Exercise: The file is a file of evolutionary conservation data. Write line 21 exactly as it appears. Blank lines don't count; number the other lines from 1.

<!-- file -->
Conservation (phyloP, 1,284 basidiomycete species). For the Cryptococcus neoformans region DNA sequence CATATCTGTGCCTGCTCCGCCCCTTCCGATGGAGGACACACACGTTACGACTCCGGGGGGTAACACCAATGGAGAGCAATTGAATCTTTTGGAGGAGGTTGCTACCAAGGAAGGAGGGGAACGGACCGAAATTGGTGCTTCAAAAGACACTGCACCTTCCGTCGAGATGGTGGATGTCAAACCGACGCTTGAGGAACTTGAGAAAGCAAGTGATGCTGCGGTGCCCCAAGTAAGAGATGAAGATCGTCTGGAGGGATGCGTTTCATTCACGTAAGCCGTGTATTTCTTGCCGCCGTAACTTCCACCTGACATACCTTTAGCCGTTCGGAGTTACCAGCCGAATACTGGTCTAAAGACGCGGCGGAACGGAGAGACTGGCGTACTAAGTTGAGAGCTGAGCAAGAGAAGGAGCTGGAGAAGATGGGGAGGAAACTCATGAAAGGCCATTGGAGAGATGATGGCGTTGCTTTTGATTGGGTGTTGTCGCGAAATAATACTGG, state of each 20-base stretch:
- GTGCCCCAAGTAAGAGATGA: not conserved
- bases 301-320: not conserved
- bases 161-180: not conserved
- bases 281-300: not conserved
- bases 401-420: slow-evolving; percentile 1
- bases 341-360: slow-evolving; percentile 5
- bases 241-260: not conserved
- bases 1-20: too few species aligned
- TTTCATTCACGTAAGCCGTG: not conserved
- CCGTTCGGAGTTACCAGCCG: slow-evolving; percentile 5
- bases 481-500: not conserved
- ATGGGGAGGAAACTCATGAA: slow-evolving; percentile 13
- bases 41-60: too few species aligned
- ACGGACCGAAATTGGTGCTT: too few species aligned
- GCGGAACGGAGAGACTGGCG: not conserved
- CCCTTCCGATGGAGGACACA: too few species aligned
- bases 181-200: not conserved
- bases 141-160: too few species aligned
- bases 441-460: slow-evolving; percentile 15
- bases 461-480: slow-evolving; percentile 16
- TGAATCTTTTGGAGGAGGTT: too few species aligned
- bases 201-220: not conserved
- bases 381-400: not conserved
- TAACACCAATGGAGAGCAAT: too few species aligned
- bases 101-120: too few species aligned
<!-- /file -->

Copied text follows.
- bases 461-480: slow-evolving; percentile 16